Ever since the Arab Oil Embargo of 1973 closed the spigot on cheap oil, “energy efficiency” has been part of the American vocabulary, especially with the new urgency to cut the greenhouse gas emissions that cause climate change. The past 50 years have brought huge innovations in renewable energy and energy conservation technology and programs, which save money and cut energy bills.
But there’s a gap in who is benefiting from these advances: Even though lower-income households use less energy on average than higher-income households, they usually bear a much higher energy burden: the percentage of household income spent on energy costs. A 2018 US Census study found that Vermont households with incomes below $27,800 spend an average of 18.3 percent of their income on energy—roughly seven times the portion of income paid by households with incomes above $118,000. These energy expenses fall mainly into two categories: thermal energy, or the fuel and electricity for heating and cooling your home; and transportation, such as the cost of gasoline for getting around.
What’s being done to address the unequal energy burden? Here’s a look at recent programs by Vital Communities and its partners that aim to make energy efficiency possible for everyone.
One resource in the struggle to tame the energy burden is the Upper Valley Energy Advocacy Council (EAC), which Vital Communities coordinates. Begun in 2018 as a conversation between staff at LISTEN and the Upper Valley Haven hoping to create better energy solutions for lower-income people, the council now includes representatives of the municipalities of Lebanon and Hartford, Southeastern Vermont Community Action, faith organizations, and Twin Pines Housing Trust. EAC projects have included working with landlords, creating fuel assistance cards, and training energy burden advocates to help local agencies deal with clients’ needs in this area.
“Energy burden has two pieces—there’s the energy part and the burden part,” said Listen Community Service Program Director Angy Zhang, who helped found the council. “I felt I had a good grasp of the burden part but that there was so much I didn’t understand about the landscape of sustainable energy. I had fallen into the trap of thinking that sustainability is for people who can afford it.”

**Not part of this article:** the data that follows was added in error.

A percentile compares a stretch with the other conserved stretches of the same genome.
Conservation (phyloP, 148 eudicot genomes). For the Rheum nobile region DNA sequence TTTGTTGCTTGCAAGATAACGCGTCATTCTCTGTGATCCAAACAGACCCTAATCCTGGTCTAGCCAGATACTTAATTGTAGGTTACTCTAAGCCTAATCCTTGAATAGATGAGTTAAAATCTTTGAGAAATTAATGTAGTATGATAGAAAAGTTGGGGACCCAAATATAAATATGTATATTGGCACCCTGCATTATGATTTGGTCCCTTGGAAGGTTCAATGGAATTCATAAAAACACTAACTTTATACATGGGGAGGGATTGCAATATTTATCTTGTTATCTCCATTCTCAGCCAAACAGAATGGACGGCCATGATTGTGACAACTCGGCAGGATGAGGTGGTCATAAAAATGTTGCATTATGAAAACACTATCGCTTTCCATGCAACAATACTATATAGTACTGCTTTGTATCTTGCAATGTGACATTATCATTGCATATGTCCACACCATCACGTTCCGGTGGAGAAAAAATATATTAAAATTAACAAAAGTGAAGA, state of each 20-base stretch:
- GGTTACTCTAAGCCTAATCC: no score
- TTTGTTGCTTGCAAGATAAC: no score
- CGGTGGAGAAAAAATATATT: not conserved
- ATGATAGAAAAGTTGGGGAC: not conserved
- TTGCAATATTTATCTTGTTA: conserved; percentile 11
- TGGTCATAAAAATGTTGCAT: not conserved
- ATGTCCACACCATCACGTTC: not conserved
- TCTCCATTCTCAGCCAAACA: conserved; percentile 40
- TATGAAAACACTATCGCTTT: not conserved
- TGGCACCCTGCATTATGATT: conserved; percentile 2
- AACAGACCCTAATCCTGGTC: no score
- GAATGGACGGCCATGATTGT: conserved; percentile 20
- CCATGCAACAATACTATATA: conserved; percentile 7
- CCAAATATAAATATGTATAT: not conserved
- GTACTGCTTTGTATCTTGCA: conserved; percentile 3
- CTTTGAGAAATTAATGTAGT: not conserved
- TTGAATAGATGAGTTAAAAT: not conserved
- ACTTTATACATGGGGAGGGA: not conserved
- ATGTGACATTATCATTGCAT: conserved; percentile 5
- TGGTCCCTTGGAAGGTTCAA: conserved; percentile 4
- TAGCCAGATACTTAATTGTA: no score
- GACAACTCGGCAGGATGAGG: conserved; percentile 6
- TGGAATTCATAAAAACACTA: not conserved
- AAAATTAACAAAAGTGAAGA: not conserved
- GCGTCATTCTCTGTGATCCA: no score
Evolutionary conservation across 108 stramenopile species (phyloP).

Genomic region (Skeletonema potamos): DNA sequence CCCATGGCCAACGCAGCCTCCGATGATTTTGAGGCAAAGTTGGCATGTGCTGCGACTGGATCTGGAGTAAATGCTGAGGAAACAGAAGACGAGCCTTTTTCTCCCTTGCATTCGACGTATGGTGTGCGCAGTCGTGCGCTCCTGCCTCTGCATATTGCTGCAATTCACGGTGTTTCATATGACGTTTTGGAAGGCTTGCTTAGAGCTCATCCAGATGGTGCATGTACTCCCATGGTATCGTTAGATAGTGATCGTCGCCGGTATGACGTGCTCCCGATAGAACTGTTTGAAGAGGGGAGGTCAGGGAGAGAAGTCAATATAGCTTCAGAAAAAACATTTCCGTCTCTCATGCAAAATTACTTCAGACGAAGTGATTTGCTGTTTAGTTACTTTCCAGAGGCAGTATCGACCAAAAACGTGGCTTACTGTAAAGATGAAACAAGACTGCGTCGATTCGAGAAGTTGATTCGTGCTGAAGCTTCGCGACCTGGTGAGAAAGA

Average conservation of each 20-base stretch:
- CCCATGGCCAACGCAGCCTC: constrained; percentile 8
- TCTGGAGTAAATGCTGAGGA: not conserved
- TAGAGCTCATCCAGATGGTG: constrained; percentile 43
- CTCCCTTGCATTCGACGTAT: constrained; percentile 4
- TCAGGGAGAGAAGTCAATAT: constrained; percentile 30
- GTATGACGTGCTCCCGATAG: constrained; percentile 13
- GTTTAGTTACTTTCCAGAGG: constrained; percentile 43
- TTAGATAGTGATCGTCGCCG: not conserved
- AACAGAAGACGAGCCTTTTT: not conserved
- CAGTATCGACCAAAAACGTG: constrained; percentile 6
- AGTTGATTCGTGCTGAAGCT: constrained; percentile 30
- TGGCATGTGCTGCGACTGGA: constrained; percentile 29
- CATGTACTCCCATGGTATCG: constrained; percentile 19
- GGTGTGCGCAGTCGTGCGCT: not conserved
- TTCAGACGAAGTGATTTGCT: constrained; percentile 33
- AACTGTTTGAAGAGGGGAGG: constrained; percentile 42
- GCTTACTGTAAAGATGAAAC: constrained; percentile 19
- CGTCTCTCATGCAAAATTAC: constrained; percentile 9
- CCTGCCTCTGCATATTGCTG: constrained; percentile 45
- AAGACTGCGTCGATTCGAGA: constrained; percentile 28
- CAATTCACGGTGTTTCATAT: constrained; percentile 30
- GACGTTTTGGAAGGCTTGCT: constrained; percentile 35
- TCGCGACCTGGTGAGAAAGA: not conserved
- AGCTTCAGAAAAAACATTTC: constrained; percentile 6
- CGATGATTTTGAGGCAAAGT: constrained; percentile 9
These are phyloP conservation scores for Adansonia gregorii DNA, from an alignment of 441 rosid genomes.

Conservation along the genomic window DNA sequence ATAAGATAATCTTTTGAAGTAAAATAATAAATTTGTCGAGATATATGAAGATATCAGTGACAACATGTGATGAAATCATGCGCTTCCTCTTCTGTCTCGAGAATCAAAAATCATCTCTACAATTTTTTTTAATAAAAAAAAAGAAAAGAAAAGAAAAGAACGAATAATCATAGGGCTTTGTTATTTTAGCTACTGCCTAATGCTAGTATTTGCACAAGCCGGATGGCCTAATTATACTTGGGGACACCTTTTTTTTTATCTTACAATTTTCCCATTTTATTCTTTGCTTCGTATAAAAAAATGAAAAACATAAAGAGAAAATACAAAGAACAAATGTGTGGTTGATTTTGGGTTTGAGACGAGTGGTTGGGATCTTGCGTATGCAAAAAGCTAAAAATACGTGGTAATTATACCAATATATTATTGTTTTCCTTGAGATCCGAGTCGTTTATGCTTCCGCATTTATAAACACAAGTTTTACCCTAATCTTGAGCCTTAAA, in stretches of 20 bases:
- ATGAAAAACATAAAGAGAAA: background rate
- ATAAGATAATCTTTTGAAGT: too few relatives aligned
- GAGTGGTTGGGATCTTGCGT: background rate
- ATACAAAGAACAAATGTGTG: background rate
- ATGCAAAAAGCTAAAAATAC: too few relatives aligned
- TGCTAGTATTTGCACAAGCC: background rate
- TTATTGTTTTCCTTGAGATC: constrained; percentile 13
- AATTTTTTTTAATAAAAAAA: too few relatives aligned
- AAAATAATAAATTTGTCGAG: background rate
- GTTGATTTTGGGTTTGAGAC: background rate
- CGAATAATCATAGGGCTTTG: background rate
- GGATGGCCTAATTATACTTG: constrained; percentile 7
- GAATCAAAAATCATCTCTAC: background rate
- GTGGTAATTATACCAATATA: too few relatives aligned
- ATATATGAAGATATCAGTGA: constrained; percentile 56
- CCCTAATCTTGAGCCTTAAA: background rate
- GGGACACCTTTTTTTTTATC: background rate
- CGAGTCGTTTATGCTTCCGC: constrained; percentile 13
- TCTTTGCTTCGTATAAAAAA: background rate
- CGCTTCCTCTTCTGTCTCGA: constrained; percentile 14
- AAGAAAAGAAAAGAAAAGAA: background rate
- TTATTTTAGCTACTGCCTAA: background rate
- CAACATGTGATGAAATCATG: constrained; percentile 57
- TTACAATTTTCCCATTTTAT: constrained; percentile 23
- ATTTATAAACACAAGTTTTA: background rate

Vital Communities and the energy experts “helped me understand that a lot of these programs could really, really benefit people in poverty or struggling. I hope what I have been able to bring to the table is that some of these programs were not really designed for people who were low-income,” leading to a discussion about how to improve them, she said. “By specifically focusing on the energy burden as it disproportionately impacts people in poverty, it continues to be a really helpful meeting.”
Using Neighbor Power to Improve Mobile Home Weatherization
When it comes to thermal efficiency, homes in the Upper Valley are at a disadvantage for three reasons. First, our homes are old, with 54% of New Hampshire homes and 59% of Vermont homes built prior to 1980. Second, we use more oil and propane than the rest of the country, two particularly expensive and polluting heat sources. Finally, our winters are cold and long.
While 283 Upper Valley homes were weatherized through campaigns Vital Communities ran with Town Energy Committees from 2017 to 2019, this effort didn’t work well for many lower-income people, said Sarah Brock, Vital Communities Program Director of Climate, Energy, Transportation. “The reality is, many of our neighbors can’t afford to spend money upfront for the long-term benefits of weatherization, or can’t make improvements to their homes because they don’t own their homes.”
Now in year three, the Mobile Home Energy Savings Outreach program is specially designed to work with those neighbors, particularly those living in mobile or manufactured homes. Although an important source of affordable housing—especially as part of nonprofit or resident-owned communities such as Whistlestop in Bradford, Red Maple in Springfield, or Riverside in Woodstock—mobile homes tend to use more energy per square foot than “stick-built” homes, and many contractors don’t know how to best weatherize them.
The program teams Vital Communities and the Town Energy Committees with the White River Junction-based nonprofit COVER Home Repair, which has a wealth of experience and techniques for weatherizing mobile homes and effectively serving more vulnerable populations. COVER’s techniques include installing insulated skirting around the base of mobile homes and rigid insulation under new roofing material. The program has also enabled COVER to experiment with ways of weatherizing mobile homes and test their effectiveness to help contractors enter that market.
So far, 11 towns (Hartford, Norwich, Rockingham, Sharon, Bethel, Chelsea, Hartland, Randolph, Springfield, Thetford, and Woodstock) have taken part. Sustainable Woodstock took part in the program in 2021 and is doing a second round of outreach this spring to mobile home residents. Their outreach is guided by an online Energy Burden Toolkit created by Vital Communities: resources for organizing town volunteers, reaching out to neighbors, and helping them sign up for energy help programs they qualify for, from fuel assistance to weatherization and home repair.
“The toolkit was really helpful,” said Sustainable Woodstock Program Director Jenevra Wetmore. “We are a small nonprofit and would not have been able to launch a campaign on our own. It was great to have access to the information and cheatsheets that Vital Communities provided so we could talk to people about what energy burden is and what programs are available.”
Part 2 – Stay tuned!